'How do we look after our mental health when many of our supportive relationships and structures are not the same? In this special blog post, Dr Andrew Tye, Clinical Psychologist for Horizon drug and alcohol treatment services discusses the interaction between alcohol and mental health.'
While the effects of alcohol can sometimes have a short-term positive impact on our mood, in the long term it can cause problems for mental health.
Drinking alcohol is linked to a range of mental health issues from depression and memory loss, to self-harm and suicide. Alcohol can also contribute toward weight gain, tiredness and a decline in fitness which can all impact on mental health. Although we may feel relaxed after a drink, in the longer-term drinking can contribute to feelings of depression and anxiety and make stress harder to deal with.
Regardless of the mood we’re in, with increasing alcohol consumption, it is possible that emotions will take over. Alcohol can be linked to aggression and some people report becoming angry, aggressive, anxious or depressed when they drink.
Alcohol and anxiety
For someone experiencing anxiety, a drink might help them feel more at ease, but these effects wear off fast. Relying on alcohol to mask anxiety can lead to a greater reliance on it to relax. You’re more likely to build up tolerance and over time and you’ll need to drink more to get the same feeling. In the longer term, this pattern can lead to psychological and physical dependence.
Drinking alcohol can also make a person feel more anxious in certain situations. When we drink, we don’t always respond to all of the cues around us. If you were prone to anxiety and notice something that could be interpreted as threatening in the environment, there is a tendency to focus on that and miss the other less threatening, or neutral information.
To reduce stress or anxiety without alcohol, try exercise or relaxation methods, such as meditation or yoga. Or try breathing techniques when you feel worried or anxious. Talking to somebody you know about how you are feeling is also a positive thing to do. Find out more here https://healthierblackpool.co.uk/getvocal/
Drinking and depression: a vicious cycle
Drinking heavily and regularly is associated with symptoms of depression. Studies show that depression can follow heavy drinking and that reducing or stopping drinking can improve mood.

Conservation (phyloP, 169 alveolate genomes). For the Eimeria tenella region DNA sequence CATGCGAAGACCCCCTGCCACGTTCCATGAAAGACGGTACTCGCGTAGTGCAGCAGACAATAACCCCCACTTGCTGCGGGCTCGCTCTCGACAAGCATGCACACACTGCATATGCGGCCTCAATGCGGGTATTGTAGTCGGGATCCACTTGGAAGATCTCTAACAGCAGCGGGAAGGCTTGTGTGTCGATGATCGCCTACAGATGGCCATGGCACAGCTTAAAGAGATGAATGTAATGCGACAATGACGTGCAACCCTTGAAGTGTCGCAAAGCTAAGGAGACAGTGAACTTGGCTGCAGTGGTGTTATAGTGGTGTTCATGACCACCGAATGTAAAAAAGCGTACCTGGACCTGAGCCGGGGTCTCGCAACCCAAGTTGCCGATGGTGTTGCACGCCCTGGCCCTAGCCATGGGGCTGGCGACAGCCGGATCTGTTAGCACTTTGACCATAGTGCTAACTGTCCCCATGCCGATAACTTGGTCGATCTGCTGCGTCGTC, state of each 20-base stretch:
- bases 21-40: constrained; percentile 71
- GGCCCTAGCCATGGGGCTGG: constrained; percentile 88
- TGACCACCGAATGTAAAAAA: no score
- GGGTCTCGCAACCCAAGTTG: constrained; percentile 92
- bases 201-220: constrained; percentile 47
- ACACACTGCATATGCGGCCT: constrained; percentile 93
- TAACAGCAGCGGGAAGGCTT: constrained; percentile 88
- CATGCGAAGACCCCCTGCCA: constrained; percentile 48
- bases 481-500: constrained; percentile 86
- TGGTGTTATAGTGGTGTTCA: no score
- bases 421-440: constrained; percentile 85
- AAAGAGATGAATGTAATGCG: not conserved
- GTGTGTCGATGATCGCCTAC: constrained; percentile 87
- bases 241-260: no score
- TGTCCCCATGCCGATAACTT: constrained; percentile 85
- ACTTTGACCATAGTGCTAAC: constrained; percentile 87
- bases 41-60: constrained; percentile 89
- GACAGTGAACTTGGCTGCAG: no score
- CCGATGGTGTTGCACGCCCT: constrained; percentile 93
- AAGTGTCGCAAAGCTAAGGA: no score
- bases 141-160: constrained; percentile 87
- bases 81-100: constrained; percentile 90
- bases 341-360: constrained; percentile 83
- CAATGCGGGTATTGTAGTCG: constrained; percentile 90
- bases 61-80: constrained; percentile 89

Medications for depression should not be mixed with alcohol. Some commonly prescribed anti-depressants tend to increase the risk of relapse to heavy drinking in people who are trying to cut down or abstain from alcohol, so anti-depressants should only be taken when prescribed by a GP and they should be made aware of your history with alcohol.
Alcohol is linked to suicide, self-harm and psychosis.
Alcohol can cause people to lose their inhibitions and behave impulsively, and lead to actions that we otherwise might not have taken, including self-harm or even suicide. There is a strong association between drinking heavily and suicidal thoughts, suicide attempts and death from suicide.
Extreme levels of drinking (such as drinking more than 30 units per day for several weeks) can occasionally lead to psychosis, which is a severe mental illness where hallucinations or delusions occur. Psychoses can be caused by both acute intoxication and withdrawal and can be more common in cases when drinkers who are dependent on alcohol suddenly stop drinking.
Staying in control
The UK’s Chief Medical Officers advise that to keep health risks from alcohol at a low level, men and women should not regularly drink more than 14 units per week. This is equivalent to 6 pints of average strength beer or six medium (175ml) glasses of average strength wine. If you regularly drink as much as this, it is safest to spread your alcohol evenly over 3 or more days. The risk of developing a range of serious mental and physical health problems increases the more you drink on a regular basis. A good way to cut down the amount you drink is to have several drink-free days each week and avoid binge drinking.
If you want to reduce how much you drink, there is plenty of support available locally. Visit https://healthierblackpool.co.uk/drinkless/ for more information.
Get tested if you have any of these symptoms, a sexual partner has symptoms or you’re worried after having sex without a condom. Many STIs have no symptoms at all, like HIV. The only way to know for sure is to get tested.